Kate Gilday joins the Vocation Brisbane team in 2016. She brings to her role as Field Officer a deep passion for vocations and journeying with other young women as they discern their calling. Part of her role this year will be a "Convent Crawl", a journey around the Archdiocese, visiting the many Religious and Consecrated Orders and Congregations and hearing their stories. You can follow the #conventcrawl here on our Going blog, and on facebook and youtube.
I’m turning twenty in about three weeks, and the transition out of teenage life is enough, I believe, to justify a bit of a midlife crisis.
Like most people I know, I’m afraid of missing out on what the world has to offer. I want to learn everything, to travel everywhere, to laugh until my sides hurt, to fall deeply and madly in love. I crave life to the full, even when I’m not sure what that’s going to look like.
And on the cusp of adulthood, I face the terrifying prospect that I might get swept along a conveyor belt of dull everyday reality, not knowing until it’s too late how much I’ve missed.
Don’t we live in a world of FoMO (Fear of Missing Out)?
FoMO gnaws away at so many areas of my life (above and beyond compulsively refreshing my facebook newsfeed). Sitting in the classes of a Theology/ Philosophy double-degree I’m loving, I still find myself wondering whether the UQ Chemistry students are having more fun. Contemplating whether or not to attend a social event I really couldn’t care less about, my gut begs, “What is something amazing happens and you’re not there?”
And, most persuasively, when I imagine saying yes to a Religious vocation, FoMO retorts, “But think of everything you’ll miss out on! Don’t you realize you’ll be saying no to parties and nice clothes and a husband and babies?”
Sister Angela Botti wonders if many people end up missing out on their “life to the full” because of their very fear of missing out.
“Wherever you go, whatever path you choose, you will be saying “no” to another path,” she reflects, “What remains is the need to choose the “yes” that brings you life to the full.”
For Sr Angela, that ‘yes’ was to God’s call to consecrated life as a Canossian Daughter of Charity. Her community of sisters invited me over for lunch a few weeks ago to talk #conventcrawl, the vocation to mercy and life to the full.
Two things strike me about the Canossians.
The first is how normal they are. The sisters are hilarious. They tease each other, bounce between ideas and are not afraid of seriously strong coffee. They work normal jobs: one a high school psychologist, another an early childhood teacher, others nurses; there’s even a former dance teacher among their ranks. Their laid-back, authentic natures make for enjoyable company; it’s pretty easy to forget you’re surrounded by Religious sisters.
The second thing that strikes me is how not-normal they are.
In a FoMO world that screams “Do everything that you love and do it now!”, there’s something quietly extraordinary about being surrounded by women who have chosen to give away their entire lives for others.
In the footsteps of their founder Magdalen of Canossa, the sisters experience the call to love our brothers and sisters throughout the world in a deep and radical way, giving preference to the poor and suffering in all areas of their work.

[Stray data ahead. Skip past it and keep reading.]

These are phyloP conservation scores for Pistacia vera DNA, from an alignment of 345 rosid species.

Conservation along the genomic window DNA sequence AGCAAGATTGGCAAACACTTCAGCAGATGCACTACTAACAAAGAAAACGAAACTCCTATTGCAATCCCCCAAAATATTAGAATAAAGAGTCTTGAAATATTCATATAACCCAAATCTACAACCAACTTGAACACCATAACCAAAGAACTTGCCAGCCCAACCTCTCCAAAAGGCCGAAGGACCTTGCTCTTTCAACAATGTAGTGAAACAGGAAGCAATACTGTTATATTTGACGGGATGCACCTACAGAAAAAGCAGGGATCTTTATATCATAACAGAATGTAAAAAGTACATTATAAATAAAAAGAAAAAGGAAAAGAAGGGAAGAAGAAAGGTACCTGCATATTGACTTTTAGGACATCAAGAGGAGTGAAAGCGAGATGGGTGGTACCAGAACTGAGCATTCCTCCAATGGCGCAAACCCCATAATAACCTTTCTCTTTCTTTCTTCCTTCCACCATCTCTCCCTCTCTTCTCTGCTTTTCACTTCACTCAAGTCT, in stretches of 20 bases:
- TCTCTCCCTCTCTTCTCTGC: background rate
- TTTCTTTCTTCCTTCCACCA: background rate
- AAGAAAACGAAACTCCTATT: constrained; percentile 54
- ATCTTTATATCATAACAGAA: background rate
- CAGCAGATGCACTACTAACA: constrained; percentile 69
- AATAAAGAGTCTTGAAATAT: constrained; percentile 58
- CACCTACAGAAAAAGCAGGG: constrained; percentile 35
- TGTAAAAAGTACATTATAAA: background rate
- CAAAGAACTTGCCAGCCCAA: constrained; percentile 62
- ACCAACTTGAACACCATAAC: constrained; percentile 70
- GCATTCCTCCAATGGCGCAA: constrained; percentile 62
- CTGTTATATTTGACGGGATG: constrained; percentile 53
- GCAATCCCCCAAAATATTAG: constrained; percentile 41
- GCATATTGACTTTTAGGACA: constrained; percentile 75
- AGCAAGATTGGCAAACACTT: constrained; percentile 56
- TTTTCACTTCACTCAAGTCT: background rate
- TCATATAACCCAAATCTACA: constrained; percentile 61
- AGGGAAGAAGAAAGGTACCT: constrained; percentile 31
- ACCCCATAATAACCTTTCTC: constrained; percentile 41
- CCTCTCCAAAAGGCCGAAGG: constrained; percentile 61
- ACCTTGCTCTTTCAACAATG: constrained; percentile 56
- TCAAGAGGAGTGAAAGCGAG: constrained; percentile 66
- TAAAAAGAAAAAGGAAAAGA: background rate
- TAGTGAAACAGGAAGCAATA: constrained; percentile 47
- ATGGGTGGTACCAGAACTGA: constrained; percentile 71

“Mercy comes from the heart,” explains Sr Angela, “It’s not enough to serve a meal to the poor. It’s not enough. Learn how to sit with them, to share what is their life; not only ‘doing for’ them, but solidarity with them.
“For me, it’s the way I see the incarnation in my life and in our life: the reality of living in an attempt to truly see someone, and then associating with that someone in solidarity.”
The choice to live for others as a vowed Religious is in radical opposition to our FoMO. Why on earth would anyone say no to wealth, pleasure and autonomy to live a life of poverty, chastity and obedience?
To that end, why would anyone give their lives for God?
The zeal with which the Canossians live their calling to mercy is reminiscent of the countless men and women through the centuries who have chosen to lay down their lives out of passionate love for the Lord.
I spent a good chunk of Saturday morning reading narratives of being burned alive, devoured by wild beasts and beheaded (for my early Christian history unit, not for pleasure). In those first few centuries of persecution for the sake of the Gospel, the martyr’s cry was, “the only life worth living is a life worth dying for.”
I’m convinced that, even today, God is still calling ordinary people to live with the same unspeakable courage and inextinguishable love for Christ that animated Polycarp’s willingness to be burned alive and Justin’s baring of his neck for the executioner’s block.
He makes us brave. To live a life of FoMO is still to live by fear - and that’s not the “life to the full” my heart years for. I want to live an adventure; a life worth dying for, animated by courage and boundless generosity.
Thinking about any path of life in terms of the “no”s we’ll have to say to other things in choosing it will leave us paralysed and dissatisfied. And so, as Sr Angela says, only one question remains:
What is the “yes” that will bring you life to the full?
Learn more about the Sisters and their charism on their website: http://canossiansisters.org.au/. If you are interested in finding out more about #conventcrawl or getting in touch with a Religious sister, please contact Vocation Brisbane.